Yes, that must be it, he tells himself, but the cold feeling of dread welling up in his stomach does not go away.

Al runs along the path that leads through the village and past the Grover's house to theirs. He runs quickly, not looking left or right, so he does not see the other changes—the new building just past the village proper, the tree-stumps lining the path where trees used to stand. He doesn't want to see anything else; he is tired and hurt and confused and he wants to go home.

And then he is running past the old apple tree and reaches the crest of the hill, from here he will be able to see their house, perhaps Nii-san will be standing in the doorway and—

He stops.

Their house is gone.

He rubs at his eyes and blinks. Still nothing. He pinches himself—a bad dream sounds like a very good explanation for all of this.

Unfortunately, he seems to already be awake. He is awake and where the house should be standing there is just a green mound.

But... not just a green mound. Al approaches cautiously and he can see black beneath the green, charred wood and beams, cracked shingles under the grass—

This is their house. Or rather, it was their house, now a burnt ruin.

Perhaps Nii-san knocked over a candle after I disappeared- but that cannot be true and he knows it. There is grass growing on the cinders, ivy covers the old stones. Al is no botanic, but even he can tell that this place has been a ruin for years.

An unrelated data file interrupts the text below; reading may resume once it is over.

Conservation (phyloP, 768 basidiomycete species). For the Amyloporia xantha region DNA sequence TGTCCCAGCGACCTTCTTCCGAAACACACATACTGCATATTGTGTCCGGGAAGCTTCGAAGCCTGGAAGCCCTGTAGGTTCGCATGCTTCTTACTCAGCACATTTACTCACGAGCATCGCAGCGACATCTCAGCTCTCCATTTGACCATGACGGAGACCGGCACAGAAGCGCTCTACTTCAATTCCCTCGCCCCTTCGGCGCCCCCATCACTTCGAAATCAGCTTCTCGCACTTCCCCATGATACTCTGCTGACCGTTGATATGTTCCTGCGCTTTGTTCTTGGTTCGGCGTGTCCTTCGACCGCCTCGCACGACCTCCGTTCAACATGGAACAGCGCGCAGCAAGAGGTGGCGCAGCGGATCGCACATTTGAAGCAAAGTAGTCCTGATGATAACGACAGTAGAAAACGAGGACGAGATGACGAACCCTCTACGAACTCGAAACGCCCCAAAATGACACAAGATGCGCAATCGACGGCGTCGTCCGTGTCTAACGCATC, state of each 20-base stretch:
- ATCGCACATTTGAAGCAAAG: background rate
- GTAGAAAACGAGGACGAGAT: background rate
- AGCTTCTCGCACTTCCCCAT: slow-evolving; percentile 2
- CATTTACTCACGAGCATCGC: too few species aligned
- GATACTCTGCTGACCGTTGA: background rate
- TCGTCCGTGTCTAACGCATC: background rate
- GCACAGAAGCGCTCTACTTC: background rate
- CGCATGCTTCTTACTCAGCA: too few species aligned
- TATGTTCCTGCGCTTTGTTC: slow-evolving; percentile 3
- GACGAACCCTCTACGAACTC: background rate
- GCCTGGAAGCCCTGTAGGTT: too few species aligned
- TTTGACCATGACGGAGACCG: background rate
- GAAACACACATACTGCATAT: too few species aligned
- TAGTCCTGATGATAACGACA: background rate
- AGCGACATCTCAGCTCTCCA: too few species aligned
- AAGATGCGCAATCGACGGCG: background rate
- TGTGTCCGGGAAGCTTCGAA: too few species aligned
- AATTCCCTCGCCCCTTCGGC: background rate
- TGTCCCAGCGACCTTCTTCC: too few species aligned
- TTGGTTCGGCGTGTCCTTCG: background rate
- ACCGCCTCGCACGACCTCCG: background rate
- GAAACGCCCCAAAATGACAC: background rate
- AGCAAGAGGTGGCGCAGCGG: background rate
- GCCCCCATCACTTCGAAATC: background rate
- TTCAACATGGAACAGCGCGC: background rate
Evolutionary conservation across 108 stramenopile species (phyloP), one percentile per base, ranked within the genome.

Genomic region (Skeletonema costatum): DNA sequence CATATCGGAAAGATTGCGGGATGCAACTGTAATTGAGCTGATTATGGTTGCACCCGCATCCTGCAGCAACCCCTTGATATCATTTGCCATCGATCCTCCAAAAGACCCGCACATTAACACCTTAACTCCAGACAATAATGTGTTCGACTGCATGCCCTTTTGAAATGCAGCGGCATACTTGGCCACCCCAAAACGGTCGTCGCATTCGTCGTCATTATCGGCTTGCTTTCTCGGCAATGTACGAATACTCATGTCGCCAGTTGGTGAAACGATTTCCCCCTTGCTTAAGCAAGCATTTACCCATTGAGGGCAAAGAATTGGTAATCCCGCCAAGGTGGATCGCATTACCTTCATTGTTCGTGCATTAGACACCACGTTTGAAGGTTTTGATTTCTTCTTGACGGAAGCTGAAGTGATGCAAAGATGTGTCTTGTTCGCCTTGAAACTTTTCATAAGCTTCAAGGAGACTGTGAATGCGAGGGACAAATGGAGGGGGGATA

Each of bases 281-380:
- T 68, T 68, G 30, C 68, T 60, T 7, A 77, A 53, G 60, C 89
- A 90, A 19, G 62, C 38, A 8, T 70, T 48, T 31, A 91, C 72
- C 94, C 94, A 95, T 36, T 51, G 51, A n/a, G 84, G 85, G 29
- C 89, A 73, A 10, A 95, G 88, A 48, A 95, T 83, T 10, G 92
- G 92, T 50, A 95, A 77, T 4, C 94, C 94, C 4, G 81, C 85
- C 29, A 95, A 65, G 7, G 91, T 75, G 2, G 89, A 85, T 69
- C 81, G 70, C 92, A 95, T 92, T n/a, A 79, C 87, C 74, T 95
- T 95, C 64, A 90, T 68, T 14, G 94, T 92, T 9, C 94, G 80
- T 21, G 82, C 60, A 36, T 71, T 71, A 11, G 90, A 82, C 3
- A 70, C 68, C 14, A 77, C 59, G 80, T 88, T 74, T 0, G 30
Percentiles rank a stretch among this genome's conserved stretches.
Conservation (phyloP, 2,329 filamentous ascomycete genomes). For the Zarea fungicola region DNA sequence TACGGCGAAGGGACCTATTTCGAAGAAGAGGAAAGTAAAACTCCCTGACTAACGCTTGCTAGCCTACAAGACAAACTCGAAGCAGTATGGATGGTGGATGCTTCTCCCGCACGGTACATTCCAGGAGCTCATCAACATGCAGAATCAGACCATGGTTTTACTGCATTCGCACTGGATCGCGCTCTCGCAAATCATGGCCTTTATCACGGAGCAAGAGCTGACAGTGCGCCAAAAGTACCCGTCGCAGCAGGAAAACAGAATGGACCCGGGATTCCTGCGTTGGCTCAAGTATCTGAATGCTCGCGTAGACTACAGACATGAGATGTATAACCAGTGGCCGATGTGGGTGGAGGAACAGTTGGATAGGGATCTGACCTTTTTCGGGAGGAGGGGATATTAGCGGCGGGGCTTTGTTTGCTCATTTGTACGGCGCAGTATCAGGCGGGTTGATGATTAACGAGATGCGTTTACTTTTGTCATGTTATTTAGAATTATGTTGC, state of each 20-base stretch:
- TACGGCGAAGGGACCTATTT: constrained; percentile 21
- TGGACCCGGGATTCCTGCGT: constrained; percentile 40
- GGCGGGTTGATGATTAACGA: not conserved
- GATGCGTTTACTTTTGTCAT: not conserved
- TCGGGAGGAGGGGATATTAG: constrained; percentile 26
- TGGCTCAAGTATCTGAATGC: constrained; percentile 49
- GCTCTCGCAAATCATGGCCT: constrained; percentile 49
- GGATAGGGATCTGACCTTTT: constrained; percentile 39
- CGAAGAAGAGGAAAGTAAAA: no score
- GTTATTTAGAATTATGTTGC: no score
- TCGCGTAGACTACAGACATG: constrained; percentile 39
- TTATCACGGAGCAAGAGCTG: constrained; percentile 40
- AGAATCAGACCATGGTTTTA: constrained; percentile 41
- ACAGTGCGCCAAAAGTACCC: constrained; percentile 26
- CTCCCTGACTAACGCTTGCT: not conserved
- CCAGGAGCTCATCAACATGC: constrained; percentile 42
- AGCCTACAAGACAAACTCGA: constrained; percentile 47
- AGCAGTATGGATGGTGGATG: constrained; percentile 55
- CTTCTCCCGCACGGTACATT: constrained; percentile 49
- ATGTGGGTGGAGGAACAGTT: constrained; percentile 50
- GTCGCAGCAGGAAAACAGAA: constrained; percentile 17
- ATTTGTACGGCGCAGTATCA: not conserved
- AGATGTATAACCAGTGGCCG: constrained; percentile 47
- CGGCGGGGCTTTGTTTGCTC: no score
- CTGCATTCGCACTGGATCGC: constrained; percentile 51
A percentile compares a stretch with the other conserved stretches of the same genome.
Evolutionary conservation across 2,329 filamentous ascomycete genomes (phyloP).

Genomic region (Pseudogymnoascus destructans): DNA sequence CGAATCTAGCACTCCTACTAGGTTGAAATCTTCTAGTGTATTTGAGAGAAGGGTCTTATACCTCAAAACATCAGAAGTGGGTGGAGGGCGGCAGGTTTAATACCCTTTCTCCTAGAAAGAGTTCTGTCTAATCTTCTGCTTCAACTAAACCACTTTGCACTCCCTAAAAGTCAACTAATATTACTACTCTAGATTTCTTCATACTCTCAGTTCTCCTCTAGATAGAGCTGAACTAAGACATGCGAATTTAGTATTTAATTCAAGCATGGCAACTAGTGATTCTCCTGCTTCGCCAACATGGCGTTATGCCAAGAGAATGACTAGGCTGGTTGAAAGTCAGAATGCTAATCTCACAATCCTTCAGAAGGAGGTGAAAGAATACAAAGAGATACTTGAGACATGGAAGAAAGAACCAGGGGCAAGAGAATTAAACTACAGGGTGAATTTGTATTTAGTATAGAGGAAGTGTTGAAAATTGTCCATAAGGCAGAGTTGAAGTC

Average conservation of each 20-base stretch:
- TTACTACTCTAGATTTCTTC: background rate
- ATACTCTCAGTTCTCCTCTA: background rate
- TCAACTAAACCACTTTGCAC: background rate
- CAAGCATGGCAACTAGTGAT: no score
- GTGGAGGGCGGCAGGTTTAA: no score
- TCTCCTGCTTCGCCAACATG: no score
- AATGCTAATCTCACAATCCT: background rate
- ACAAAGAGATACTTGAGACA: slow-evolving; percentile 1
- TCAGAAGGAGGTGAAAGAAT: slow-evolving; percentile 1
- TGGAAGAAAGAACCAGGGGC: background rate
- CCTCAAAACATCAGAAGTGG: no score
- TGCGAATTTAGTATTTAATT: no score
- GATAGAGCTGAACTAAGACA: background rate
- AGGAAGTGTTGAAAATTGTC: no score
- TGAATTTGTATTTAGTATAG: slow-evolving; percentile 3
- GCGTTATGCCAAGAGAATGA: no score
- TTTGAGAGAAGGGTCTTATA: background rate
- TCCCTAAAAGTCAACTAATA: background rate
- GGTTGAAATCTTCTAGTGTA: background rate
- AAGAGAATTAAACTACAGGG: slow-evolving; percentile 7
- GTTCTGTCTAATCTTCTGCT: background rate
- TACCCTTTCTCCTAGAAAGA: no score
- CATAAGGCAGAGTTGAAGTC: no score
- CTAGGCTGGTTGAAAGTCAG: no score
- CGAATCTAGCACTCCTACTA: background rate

He realises he is running, he has left the impossibility masquerading as his home behind him and is sprinting towards the Rockbell house. If their house is gone, Nii-san will have gone to Winry and Auntie Pinako, is probably there right now worrying—

Al's lungs hurt as he takes deep, ragged breaths and—Rockbell Automail hasn't changed at all since he last saw it. Perhaps this is just a nightmare and Nii-san will tell him he is being foolish and they'll go back and home will be there...

He is pounding on the door now, almost frantic. He wants Nii-san or Winry or Auntie Pinako to come and tell him he is just imagining things again and everything is all right.

The door opens and Al's heart stops.

It is Winry, yes. But... Winry is tall and different and old, much older than she was this morning. Her hair is longer, reaching all the way down her back—


And—Al blushes and looks away—she has... curves... like a girl. Winry's not supposed to have those, Winry's not supposed to be taller than him, Winry's not supposed to be old

"Al? Is that you?"

And Alphonse realises that something is horribly, horribly wrong.